A discussion at our last astronomy club meeting had me thinking it would be fun to try sketching the Sun over a period of time. As luck would have it, I had made a sketch earlier that afternoon, so decided to give it a go for a week.
All observations were made using the TMB 80 refractor and a Delos 10mm eyepiece @ 48x. I did try using the R.C but found the TMB’s image was just that little bit sharper, no matter what eyepiece combo I used on the bigger scope. The detail sketch made on the 24th was made using the Altair Astro 250mm with Delos 14mm @ 145x
The one thing that did surprise me is how well the positioning matches the SOHO images taken on the same day. I didn’t use any kind of grid on the eyepiece or the drawing to help locate positions, which just goes to show how well the eye is capable of judging such things.
One problem I did find was with the scope mounted on an Alt Az mount. The cardinal points rotate in the FOV over the course of a day, which make aligning all the images so North was upward, proved to be a real pain. This changing angle is called the parallactic angle. Fortunately I discovered Helio Viewer suite of software by Peter Meadows which helps with this alignment. The software will also calculate the sunspot latitude and longitude as well as many other measurements. I’ve downloaded the software and once I understand how these all work, will try running my sketches and images through them.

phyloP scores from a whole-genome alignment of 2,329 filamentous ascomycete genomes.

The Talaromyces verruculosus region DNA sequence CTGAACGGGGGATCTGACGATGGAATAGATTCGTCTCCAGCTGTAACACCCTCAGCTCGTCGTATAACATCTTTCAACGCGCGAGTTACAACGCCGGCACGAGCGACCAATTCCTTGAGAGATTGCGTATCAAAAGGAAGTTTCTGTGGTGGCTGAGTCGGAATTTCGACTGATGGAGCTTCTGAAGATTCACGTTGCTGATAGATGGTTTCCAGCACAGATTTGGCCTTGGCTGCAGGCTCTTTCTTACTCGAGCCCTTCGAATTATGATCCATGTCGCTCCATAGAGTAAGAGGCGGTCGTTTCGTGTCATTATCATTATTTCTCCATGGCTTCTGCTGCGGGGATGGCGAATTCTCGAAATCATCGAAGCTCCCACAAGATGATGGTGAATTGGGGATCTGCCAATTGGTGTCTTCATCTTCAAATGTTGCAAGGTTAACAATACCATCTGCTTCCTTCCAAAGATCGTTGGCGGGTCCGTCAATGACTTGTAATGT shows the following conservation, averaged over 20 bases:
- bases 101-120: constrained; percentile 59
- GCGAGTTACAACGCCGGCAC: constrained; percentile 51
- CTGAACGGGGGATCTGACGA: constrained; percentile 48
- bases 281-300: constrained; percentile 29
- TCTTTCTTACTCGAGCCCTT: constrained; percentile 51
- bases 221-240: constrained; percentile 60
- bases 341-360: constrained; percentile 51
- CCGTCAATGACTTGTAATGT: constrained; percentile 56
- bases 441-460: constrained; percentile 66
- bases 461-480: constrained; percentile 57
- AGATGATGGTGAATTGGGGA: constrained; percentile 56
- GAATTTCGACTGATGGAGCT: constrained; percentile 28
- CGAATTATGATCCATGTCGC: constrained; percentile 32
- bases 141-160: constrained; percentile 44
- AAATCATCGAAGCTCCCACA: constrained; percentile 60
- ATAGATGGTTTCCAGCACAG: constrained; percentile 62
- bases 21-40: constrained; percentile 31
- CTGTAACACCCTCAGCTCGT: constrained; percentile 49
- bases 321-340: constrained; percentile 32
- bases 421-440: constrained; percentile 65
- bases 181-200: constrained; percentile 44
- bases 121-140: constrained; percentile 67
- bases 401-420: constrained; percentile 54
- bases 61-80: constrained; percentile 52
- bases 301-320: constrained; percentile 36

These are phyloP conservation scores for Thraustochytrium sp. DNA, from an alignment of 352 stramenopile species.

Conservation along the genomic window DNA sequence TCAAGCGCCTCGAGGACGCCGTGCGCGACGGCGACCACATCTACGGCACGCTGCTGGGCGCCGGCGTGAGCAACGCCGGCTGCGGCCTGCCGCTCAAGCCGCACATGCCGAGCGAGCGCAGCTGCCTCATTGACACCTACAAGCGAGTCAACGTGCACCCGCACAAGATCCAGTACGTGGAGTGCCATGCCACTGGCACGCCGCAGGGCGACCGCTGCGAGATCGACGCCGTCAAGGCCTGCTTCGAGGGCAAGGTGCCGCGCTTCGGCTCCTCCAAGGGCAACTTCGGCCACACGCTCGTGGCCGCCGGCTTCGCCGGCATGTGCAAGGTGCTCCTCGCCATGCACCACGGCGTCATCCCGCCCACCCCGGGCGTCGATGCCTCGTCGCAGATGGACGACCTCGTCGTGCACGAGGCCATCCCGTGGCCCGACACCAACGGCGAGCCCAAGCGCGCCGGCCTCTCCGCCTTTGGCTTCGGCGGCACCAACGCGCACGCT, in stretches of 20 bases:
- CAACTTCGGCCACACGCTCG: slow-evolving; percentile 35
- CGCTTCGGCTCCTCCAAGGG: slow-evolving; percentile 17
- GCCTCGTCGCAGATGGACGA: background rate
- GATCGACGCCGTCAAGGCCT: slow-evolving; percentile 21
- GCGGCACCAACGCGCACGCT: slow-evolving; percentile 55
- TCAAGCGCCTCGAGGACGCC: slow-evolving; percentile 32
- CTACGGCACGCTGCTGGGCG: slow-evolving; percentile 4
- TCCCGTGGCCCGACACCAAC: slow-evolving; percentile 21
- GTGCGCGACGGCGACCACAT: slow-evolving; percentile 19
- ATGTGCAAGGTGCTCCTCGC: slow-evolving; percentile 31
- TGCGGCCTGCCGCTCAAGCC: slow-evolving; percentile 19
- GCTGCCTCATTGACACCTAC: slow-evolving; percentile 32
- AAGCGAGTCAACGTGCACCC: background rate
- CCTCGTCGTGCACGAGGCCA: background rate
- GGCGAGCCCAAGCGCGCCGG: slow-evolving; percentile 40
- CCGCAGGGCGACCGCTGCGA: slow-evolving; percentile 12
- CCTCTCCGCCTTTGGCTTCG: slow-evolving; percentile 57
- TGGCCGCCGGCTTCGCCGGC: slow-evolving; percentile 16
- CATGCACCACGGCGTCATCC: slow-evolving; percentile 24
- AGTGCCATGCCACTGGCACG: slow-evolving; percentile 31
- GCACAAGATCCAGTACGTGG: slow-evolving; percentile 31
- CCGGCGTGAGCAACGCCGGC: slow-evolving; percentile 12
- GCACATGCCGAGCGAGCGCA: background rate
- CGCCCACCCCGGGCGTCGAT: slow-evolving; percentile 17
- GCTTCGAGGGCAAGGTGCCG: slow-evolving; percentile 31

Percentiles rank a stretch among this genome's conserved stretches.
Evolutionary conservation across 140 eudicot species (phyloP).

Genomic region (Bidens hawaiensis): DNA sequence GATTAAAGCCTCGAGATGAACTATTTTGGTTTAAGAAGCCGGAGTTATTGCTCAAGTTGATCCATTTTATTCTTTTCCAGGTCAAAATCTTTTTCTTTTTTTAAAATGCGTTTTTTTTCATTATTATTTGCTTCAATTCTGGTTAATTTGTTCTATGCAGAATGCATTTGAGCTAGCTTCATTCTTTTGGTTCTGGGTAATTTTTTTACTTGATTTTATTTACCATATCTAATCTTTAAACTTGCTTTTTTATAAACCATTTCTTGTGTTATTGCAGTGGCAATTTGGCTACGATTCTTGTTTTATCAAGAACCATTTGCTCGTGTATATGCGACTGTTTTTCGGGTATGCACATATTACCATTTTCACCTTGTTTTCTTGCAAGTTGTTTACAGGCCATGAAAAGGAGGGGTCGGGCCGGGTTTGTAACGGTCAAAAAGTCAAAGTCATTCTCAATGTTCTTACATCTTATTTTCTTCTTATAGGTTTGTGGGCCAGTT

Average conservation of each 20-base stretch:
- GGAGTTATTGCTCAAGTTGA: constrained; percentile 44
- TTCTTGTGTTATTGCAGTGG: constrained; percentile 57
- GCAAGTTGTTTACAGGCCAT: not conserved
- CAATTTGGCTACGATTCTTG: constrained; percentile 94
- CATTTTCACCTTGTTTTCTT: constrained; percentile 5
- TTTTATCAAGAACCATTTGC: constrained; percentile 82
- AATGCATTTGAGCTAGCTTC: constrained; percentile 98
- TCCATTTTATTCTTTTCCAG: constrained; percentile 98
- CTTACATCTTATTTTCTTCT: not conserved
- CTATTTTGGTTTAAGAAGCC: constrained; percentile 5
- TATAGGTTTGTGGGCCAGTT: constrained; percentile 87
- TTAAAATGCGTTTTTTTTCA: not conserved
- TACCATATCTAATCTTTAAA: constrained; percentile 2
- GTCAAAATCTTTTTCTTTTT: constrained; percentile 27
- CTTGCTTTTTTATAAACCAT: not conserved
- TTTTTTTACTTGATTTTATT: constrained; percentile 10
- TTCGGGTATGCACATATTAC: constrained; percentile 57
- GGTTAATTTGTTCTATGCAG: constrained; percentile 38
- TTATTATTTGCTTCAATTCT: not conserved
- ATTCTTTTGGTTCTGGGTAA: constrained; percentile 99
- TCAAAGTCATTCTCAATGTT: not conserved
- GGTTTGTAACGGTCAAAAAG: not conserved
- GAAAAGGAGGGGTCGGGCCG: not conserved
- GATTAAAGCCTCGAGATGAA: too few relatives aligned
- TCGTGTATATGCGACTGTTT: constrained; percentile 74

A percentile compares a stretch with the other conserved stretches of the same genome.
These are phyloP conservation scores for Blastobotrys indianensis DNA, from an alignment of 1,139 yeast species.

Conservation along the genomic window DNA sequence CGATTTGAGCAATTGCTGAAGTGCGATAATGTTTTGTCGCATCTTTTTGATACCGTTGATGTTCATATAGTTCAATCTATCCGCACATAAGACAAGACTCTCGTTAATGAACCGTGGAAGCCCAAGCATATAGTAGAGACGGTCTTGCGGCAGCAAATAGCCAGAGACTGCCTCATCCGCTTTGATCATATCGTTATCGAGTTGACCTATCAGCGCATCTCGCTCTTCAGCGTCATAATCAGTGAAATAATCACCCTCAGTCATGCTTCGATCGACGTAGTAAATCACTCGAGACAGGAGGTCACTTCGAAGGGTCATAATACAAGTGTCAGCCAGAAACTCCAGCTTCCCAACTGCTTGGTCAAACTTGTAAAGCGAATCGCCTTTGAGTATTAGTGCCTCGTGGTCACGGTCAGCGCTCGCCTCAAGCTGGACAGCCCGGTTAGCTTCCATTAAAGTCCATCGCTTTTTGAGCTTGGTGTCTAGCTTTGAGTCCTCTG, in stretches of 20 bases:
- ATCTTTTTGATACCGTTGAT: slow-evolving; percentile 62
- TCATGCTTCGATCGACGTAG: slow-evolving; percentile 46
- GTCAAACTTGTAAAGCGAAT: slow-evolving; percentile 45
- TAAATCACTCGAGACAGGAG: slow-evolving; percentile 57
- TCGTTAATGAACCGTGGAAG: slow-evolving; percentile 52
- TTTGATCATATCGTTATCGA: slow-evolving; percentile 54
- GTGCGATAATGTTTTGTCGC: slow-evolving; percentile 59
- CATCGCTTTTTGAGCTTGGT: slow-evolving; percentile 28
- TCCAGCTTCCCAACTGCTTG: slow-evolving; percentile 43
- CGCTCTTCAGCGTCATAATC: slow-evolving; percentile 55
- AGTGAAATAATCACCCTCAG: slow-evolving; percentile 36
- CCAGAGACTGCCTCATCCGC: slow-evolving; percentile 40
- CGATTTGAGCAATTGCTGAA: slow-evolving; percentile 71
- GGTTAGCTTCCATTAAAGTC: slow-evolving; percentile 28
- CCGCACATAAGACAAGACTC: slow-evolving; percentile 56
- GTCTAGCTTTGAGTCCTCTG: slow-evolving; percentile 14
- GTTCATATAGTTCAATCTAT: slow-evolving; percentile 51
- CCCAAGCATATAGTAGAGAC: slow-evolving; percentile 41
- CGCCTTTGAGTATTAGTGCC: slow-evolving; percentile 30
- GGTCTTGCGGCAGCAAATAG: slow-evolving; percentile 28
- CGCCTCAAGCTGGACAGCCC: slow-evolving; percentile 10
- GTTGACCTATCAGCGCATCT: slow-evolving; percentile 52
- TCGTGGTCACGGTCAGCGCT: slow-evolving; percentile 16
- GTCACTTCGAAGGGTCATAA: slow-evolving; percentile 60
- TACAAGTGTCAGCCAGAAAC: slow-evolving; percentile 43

I’ve also dug up a copy of the BAA’s ‘Observing Guide to the Sun’ that I acquired at the Winchester Weekend this year – which I guess I ought to read 🙂
21, June 14:04 UT. Seeing: II: Mostly Stable Transparency: V: Poor
24, June 15:49UT. Close-up detail of Sunspots 2095 and 2097.
27, June 17:33UT. Seeing: IV: Unstable Transparency: V: Poor